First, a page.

The garments of salvation . . .--The imagery is the same as that of Isaiah 59:17 and Isaiah 61:3, its entirely spiritual significance being, perhaps, still more strongly accentuated.
As a bridegroom decketh himself with ornaments.--Literally, wears a turban (or mitre), as a priest. It would appear from Song Song of Solomon 3:11 that bridegrooms wore a special head-dress on the day of their espousal, and this is here compared to the priestly "bonnet," or "mitre" (Exodus 28:4; Exodus 39:28; Ezekiel 44:18). On the special occasion which may have suggested the image, see Note on Isaiah 62:4.
"Jerusalem said, rejoicing I will rejoice in the Word of the Lord;''
not in his word of promise, but in his essential Word, his Son the Messiah; in his person, offices, fulness, righteousness, and salvation:
my soul shall be joyful in my God; in Christ, in that he is God, and so able to save to the uttermost, and keep from a final and total falling, and to preserve safe to his kingdom and glory: hence his person is excellent; his blood precious; his righteousness valuable; and his sacrifice efficacious; and all matter of joy to the believer: and who also rejoices in that he is his God, "my God"; God in our nature; Immanuel, God with us; the God-man and Mediator, through whom there is access to God and acceptance with him; and who stands in near relation to his people, and has all fullness to supply their wants, and makes all he has theirs; so that, they have great reason to rejoice in him indeed. The Targum is,
"my soul shall rejoice in the salvation of my God;''
the nature of this joy may be collected from the text itself: it is not a carnal one, or the joy of a carnal man in carnal things, it is spiritual; nor a pharisaical joy, a rejoicing in a man's self, in his own works of righteousness, for this "is in the Lord"; nor is it a hypocritical one, or only externally, for it is the soul that rejoices; and it is the joy of faith, or in the Lord, as "my God"; and a very great one it is, joy unspeakable, and full of glory; and is what continues, as the matter and ground of it always does, as follows: "for he hath clothed me with the garments of salvation"; with salvation as garments; the salvation of Christ, which, like garments, is without men, being wrought out by Christ; and is brought near, and applied by the spirit of Christ; and is all around, and encompasses the saints as such, and like them beautifies and adorns them, and keeps them warm and comfortable, when they have the joys of it; and which secures them from the storms of divine wrath and vengeance; and the plural number being used may denote the fulness and completeness of this salvation, from all sin, from wrath, hell, and damnation, and from every enemy: and this is matter of joy to the believer interested in it, and clothed with it; since it is a salvation so great; a garment so fitting and suitable, and had at free cost; and in which the glory of all the divine perfections is so conspicuous, as well as it being so full, complete, and perfect, and an everlasting one:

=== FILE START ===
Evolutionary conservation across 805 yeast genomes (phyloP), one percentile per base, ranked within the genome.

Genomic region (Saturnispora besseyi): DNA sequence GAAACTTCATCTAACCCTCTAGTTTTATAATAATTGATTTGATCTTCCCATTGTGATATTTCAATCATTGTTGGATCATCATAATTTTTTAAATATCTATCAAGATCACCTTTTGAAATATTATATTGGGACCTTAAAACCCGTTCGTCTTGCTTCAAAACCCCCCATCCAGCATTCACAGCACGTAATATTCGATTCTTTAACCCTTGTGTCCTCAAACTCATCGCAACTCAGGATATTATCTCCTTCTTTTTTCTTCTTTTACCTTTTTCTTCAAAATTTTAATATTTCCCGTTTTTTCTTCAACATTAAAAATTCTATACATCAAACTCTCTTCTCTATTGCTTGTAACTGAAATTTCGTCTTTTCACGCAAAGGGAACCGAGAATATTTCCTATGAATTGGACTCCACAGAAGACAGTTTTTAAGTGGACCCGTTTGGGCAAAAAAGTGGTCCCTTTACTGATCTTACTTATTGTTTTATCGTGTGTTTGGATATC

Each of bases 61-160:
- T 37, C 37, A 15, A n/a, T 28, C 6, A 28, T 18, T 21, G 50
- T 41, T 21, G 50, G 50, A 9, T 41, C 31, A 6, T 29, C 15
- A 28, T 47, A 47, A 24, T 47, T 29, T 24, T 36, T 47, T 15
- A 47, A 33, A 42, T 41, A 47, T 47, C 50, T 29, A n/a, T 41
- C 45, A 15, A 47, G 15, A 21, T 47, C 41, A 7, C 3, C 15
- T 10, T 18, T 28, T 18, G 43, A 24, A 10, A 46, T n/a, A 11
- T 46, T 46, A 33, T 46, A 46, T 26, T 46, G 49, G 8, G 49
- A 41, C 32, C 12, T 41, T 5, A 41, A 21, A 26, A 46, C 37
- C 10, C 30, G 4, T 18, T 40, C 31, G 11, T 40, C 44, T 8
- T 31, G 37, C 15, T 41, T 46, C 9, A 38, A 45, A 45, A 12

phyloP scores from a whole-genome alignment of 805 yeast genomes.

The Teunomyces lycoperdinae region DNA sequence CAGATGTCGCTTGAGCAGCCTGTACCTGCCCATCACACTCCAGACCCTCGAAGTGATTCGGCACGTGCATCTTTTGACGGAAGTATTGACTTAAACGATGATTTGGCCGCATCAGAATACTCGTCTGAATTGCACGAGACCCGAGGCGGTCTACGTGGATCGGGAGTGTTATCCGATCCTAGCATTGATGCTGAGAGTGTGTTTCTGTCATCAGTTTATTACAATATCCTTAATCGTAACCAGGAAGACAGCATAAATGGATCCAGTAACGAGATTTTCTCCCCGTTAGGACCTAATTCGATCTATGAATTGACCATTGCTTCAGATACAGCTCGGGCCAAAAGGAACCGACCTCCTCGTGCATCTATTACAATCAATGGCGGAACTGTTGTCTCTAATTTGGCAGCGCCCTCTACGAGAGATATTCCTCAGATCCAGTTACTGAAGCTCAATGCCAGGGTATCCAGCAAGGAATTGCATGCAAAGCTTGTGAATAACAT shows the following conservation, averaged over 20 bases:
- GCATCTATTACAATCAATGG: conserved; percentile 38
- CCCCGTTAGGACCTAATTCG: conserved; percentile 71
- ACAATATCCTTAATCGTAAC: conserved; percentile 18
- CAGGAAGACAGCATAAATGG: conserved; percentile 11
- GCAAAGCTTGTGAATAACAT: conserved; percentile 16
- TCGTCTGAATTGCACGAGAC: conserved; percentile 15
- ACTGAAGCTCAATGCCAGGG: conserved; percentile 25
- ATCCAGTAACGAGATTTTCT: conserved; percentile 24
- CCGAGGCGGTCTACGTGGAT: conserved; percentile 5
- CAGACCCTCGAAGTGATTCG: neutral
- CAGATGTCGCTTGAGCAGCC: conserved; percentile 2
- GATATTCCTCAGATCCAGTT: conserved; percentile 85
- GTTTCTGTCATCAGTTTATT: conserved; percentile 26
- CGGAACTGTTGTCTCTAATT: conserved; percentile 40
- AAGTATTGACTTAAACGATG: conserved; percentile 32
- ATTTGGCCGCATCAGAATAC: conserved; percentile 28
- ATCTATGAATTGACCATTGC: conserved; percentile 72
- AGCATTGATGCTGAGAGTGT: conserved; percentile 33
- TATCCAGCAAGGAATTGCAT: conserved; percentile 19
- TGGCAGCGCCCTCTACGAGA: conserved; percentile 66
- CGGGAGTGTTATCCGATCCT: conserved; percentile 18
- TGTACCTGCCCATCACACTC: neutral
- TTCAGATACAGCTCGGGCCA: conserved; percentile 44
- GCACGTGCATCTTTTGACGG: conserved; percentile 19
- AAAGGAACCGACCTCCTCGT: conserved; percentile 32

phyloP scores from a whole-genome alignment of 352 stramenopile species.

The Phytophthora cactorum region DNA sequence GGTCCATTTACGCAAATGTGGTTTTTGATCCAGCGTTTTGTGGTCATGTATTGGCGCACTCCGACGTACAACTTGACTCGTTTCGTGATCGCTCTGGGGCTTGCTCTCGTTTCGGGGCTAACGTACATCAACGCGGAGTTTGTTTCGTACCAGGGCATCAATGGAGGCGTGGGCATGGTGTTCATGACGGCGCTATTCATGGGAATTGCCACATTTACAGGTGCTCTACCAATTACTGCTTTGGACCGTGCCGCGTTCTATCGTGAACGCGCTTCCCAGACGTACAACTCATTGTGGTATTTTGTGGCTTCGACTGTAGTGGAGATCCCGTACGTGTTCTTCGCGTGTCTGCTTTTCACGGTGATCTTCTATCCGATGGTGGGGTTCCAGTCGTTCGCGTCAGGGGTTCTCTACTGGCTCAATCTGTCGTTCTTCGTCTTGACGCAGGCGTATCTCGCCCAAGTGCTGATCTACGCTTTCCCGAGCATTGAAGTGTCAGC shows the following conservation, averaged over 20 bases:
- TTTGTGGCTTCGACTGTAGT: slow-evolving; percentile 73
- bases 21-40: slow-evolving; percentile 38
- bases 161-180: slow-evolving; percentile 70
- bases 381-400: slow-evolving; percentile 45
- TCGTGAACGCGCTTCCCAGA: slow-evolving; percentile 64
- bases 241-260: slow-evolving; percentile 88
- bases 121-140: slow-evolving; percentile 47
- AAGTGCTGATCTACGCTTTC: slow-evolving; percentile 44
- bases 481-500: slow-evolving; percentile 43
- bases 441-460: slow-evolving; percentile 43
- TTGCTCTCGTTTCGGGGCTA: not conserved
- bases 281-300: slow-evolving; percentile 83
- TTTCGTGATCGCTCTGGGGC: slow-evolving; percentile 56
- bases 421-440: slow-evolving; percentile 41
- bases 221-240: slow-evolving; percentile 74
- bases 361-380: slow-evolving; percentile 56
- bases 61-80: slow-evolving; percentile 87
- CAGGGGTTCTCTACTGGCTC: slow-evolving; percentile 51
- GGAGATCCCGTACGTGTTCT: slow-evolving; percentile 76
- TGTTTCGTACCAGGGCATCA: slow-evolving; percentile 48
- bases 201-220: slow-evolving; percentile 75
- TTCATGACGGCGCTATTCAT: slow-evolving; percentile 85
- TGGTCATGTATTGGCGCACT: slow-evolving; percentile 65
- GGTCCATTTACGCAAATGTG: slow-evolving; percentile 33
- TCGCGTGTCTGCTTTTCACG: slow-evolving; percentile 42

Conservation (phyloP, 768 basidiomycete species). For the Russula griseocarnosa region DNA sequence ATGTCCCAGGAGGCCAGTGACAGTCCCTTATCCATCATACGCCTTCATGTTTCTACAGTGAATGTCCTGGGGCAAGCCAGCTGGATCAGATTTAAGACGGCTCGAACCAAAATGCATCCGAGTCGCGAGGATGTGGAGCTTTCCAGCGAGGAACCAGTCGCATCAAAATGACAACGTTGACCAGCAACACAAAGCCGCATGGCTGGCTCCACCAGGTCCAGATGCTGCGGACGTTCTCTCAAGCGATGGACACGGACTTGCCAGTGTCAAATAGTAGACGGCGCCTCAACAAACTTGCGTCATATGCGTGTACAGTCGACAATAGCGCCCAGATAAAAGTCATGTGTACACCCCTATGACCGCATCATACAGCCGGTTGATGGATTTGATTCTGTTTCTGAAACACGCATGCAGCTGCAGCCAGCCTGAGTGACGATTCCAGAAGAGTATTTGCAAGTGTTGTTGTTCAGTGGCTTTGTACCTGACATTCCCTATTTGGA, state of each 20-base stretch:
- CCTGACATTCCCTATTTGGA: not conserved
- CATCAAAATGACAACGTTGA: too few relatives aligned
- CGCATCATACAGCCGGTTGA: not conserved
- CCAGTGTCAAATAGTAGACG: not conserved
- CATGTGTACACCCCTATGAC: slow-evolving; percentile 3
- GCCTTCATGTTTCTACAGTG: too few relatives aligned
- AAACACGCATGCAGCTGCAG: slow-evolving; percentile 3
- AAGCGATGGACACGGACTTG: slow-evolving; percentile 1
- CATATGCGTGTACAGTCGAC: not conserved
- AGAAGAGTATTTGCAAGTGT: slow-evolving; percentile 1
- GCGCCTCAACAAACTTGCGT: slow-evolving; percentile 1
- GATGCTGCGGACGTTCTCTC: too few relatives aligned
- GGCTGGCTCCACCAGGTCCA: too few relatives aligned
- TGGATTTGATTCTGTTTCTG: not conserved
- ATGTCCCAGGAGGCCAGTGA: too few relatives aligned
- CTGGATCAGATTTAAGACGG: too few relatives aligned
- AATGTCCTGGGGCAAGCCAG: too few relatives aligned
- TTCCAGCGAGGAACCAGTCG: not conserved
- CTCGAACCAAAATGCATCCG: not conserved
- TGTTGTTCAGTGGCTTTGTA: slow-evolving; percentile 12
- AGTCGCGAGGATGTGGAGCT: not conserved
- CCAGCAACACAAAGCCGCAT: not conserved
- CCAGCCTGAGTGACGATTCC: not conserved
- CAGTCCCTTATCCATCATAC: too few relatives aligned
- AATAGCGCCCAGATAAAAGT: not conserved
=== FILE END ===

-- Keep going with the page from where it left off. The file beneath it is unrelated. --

he hath covered me with the robe of righteousness: not with her own, that is a rag, and not a robe, and a filthy one too, Isaiah 64:6 and no covering, and is indeed no righteousness, properly speaking; but the righteousness of Christ, the best robe, the wedding garment, and change of raiment, which, like a robe, is upon believers, but not in them; it in Christ, and imputed to them; it covers their persons and their nakedness, and all their sins, so as not to be seen with the eye of avenging justice: to clothe and cover with it is God's act of imputation, and Christ's application of it by his Spirit, Zechariah 3:4, which, perceived by the believer, causes great joy; it being all of a piece, like Christ's seamless robe, and so pure and spotless, so perfect and complete, and so rich and glorious:
as a bridegroom decketh himself with ornaments; or, "adorns" himself
in a princely or priestly manner (d); for the word used signifies both. The sense is, as a bridegroom puts on the best clothes he has on his wedding day, and makes the appearance of a prince in his richest robes, or as the high priest when he had on all his sacerdotal garments; so the Targum,
"as a bridegroom that flourishes in his bridechamber, and as the high priest who is adorned with his garments:''
and as a bride adorneth herself with her jewels; or "implements" (e); and makes herself as fine as she can, to recommend herself to her spouse and her friends: thus richly and magnificently arrayed is the church of Christ, and every believer, being clothed with his righteousness; he and they are in the same relation; he is the bridegroom, they the bride; and they are clothed alike with the garment down to the foot; and are righteous as he is righteous; and are herewith as a bride adorned and made ready for her husband; and the joy at such a solemnity fitly expresses the mutual joy of Christ and his church; see Revelation 19:7 so Christ's righteousness is compared to a wedding garment, Matthew 22:12.
(d) "sacerdotali more ornabit", Tigurine version; "qui sacerdotem refert ornatu", Piscator. (e) "vasis suis", Vatablus, Montanus; "instrumentis"; Junius & Tremellius, De Dieu.